Since 2009, when he had an “aha!” moment during his first photo safari in South Africa, Tochterman, 60, has been a passionate supporter of this nature reserve. A retired real estate developer and a member of the Rotary Club of Chelan, Washington, he has since founded a nonprofit called Rhino Mercy, which strives to fight rhino poaching, and developed a luxury photo-safari program that helps to fund conservation work. He also earned a PhD by researching the influence of cognitive dissonance on the consumption of natural resources and ecosystem degradation.

In addition, Tochterman was a founding member of the Rotary Action Group for Endangered Species (RAGES), which has the goal of improving the lives of people by improving the habitats and lives of endangered animals of all types. He welcomes the recent addition of protecting the environment to Rotary International’s areas of focus. “We firmly believe that healthy landscapes contribute to healthy communities,” he says, adding that “the Mambas have shown that the reverse is also true.”

In 2010, Tochterman was at a bush camp, sitting around a campfire with Spencer, the former game warden who is now his close friend and partner, drinking rum-and-cokes and talking long into the night, when they lit a spark that would grow to become the Mambas. “Across Africa, the default response to poaching has been to bring in more men with more guns,” Tochterman says. “And it hasn’t worked anywhere.” It dawned on them that the only way to change the narrative was to shape the minds of the next generation, and that the best way to reach the children was through their mothers.

Tochterman and Spencer eventually learned about a government program to employ women as environmental monitors in conventional agriculture; they thought they could maybe stretch the job description to include “game ranger,” but senior management at South African National Parks questioned the concept of unarmed women operating in areas where lions, leopards, rhinos, elephants, and buffalo roam free. Tochterman was told on more than one occasion that this was a “stupid, dumb idea” that “could only have come from America.”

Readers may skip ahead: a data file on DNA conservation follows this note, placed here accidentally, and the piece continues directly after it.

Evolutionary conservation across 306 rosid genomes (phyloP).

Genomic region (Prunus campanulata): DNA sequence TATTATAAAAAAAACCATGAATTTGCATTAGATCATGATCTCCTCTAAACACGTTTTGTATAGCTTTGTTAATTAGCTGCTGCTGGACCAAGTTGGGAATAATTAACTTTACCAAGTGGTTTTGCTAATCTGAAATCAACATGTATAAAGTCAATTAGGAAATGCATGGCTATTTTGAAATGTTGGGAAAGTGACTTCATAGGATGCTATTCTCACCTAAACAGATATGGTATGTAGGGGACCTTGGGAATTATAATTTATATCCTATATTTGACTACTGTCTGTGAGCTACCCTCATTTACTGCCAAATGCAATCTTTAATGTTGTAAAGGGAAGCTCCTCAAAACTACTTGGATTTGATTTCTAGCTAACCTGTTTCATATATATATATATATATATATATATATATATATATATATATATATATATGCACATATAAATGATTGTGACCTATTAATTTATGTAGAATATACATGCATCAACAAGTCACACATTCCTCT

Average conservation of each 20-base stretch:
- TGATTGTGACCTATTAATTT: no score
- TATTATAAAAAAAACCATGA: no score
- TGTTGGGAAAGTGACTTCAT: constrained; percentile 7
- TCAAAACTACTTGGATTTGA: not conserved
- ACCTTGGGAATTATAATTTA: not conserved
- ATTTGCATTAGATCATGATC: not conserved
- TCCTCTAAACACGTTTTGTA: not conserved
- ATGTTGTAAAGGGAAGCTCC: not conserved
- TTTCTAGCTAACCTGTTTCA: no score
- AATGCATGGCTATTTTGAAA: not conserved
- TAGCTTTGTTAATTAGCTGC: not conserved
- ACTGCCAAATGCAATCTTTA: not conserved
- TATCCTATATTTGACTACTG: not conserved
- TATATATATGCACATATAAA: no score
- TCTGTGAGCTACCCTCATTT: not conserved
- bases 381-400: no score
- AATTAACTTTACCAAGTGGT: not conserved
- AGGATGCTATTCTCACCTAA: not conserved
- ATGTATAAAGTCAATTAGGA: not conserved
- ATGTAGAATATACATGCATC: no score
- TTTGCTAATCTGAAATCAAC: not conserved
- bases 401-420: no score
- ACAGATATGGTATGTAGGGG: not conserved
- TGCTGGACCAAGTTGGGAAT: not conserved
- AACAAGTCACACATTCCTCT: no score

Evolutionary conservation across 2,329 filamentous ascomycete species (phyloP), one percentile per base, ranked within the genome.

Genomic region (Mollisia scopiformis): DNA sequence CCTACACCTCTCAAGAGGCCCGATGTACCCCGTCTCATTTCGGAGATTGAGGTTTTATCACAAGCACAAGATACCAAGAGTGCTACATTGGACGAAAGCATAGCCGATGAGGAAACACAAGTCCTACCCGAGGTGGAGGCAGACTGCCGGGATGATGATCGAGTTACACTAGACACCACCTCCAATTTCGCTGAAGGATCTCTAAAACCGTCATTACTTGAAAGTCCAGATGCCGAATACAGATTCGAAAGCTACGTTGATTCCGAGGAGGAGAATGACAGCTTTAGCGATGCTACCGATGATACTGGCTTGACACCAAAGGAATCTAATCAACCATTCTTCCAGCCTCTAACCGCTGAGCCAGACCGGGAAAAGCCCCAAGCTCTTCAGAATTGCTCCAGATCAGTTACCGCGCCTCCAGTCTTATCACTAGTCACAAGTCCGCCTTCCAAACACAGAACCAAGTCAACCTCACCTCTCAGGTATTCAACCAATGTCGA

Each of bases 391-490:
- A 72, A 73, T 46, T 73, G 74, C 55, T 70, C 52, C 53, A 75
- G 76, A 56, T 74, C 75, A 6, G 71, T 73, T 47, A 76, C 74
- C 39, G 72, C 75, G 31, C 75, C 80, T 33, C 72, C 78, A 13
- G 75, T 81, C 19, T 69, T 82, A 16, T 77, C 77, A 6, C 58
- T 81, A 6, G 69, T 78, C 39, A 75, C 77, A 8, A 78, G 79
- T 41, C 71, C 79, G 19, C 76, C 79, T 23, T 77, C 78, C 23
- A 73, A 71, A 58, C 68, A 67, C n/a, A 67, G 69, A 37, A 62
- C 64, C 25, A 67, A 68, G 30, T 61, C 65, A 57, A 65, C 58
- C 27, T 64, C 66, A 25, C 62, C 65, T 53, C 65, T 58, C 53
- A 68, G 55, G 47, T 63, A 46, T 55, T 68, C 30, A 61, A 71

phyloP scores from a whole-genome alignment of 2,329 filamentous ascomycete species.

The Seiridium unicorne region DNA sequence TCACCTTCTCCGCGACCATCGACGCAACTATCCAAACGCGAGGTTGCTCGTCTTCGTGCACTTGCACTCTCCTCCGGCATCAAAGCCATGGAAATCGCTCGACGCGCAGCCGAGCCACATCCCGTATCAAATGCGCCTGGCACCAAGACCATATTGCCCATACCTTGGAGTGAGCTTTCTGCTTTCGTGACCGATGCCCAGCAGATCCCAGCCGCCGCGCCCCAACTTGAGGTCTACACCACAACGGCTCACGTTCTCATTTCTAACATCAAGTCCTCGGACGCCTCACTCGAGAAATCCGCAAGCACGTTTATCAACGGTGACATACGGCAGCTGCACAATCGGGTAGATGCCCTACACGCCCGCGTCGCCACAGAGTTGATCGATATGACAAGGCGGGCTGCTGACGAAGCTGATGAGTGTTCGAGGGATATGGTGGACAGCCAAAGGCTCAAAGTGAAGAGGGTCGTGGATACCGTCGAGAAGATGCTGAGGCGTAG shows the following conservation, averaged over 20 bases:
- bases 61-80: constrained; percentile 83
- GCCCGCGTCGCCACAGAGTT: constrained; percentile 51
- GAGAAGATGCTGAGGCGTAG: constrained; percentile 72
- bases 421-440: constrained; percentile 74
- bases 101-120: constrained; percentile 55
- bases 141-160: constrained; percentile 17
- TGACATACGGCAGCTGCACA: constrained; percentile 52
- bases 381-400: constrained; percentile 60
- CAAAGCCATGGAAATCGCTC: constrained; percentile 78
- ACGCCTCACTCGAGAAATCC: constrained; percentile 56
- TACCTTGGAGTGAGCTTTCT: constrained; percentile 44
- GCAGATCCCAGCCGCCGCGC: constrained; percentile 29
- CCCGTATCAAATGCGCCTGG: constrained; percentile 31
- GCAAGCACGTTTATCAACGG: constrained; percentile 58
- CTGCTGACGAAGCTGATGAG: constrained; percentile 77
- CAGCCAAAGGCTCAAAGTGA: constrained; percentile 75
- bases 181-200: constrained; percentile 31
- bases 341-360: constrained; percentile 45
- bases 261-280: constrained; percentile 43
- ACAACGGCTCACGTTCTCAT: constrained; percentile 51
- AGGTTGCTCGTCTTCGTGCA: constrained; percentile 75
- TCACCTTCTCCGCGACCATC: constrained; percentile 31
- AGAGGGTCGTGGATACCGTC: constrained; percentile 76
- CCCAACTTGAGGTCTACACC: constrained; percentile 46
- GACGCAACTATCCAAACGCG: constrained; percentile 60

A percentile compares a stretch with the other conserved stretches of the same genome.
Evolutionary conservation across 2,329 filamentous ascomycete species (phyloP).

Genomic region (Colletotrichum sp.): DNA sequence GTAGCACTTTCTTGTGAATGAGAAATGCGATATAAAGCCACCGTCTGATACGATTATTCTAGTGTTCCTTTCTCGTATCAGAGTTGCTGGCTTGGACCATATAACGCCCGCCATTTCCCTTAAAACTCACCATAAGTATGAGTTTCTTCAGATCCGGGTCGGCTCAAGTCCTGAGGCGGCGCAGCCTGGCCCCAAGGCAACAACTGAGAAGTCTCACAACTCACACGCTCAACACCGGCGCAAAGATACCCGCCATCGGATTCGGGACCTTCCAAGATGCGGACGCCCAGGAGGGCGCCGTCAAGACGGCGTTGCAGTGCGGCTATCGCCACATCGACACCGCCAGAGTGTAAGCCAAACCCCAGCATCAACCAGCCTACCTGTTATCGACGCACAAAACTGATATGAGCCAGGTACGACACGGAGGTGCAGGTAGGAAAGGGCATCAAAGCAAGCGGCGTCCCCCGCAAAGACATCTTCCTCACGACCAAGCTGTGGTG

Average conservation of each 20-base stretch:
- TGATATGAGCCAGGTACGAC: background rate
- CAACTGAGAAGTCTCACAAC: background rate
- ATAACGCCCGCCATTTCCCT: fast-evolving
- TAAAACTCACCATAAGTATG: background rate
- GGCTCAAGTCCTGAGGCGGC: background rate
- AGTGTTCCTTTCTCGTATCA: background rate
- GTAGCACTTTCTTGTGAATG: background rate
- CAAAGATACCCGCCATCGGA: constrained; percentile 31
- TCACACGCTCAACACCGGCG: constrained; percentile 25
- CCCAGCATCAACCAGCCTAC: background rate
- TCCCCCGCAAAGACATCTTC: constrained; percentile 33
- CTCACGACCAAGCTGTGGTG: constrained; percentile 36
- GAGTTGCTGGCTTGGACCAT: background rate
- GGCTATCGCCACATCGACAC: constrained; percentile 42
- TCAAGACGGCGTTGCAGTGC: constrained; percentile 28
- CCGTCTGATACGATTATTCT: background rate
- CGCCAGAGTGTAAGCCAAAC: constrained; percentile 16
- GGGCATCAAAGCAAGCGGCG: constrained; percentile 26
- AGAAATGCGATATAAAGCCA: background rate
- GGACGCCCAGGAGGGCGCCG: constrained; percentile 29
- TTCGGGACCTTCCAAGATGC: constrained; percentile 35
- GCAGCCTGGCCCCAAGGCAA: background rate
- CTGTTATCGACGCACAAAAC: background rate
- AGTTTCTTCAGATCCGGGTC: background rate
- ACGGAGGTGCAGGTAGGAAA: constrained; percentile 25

When the two men were finally given a chance to put their theory into action, the candidates shortlisted by bureaucrats in the government program were told what the job would entail — and they all quit. So Spencer and Tochterman got permission from the local chiefs to go into communities near the park and look for the right kind of people. The Black Mambas name was chosen by the first group, says Tochterman, symbolizing “how seriously they took their opportunity to enter an industry that had previously been off-limits to women. They wanted to make a statement that they were not window dressing.”

Word quickly spread, and within months the Mambas were receiving unsolicited applications from local women almost every day. Since the beginning, the day-to-day operations of the Mambas have been managed by Spencer’s nonprofit, Transfrontier Africa. Tochterman was key in building and financing the Mambas’ operations hub as well as the separate compound where the women stay during their shifts. He had also spent six years in the military police, so he was able to provide training in skills such as handcuffing a person. Tochterman’s Rhino Mercy nonprofit acts as the Mambas’ international fundraising arm, and it has brought them financial security. The government recently stopped funding the women’s basic salaries (around $450 per month), which was a small fraction of the total cost of the program. Tochterman says that all told, employing one Mamba costs upwards of $50,000 per year.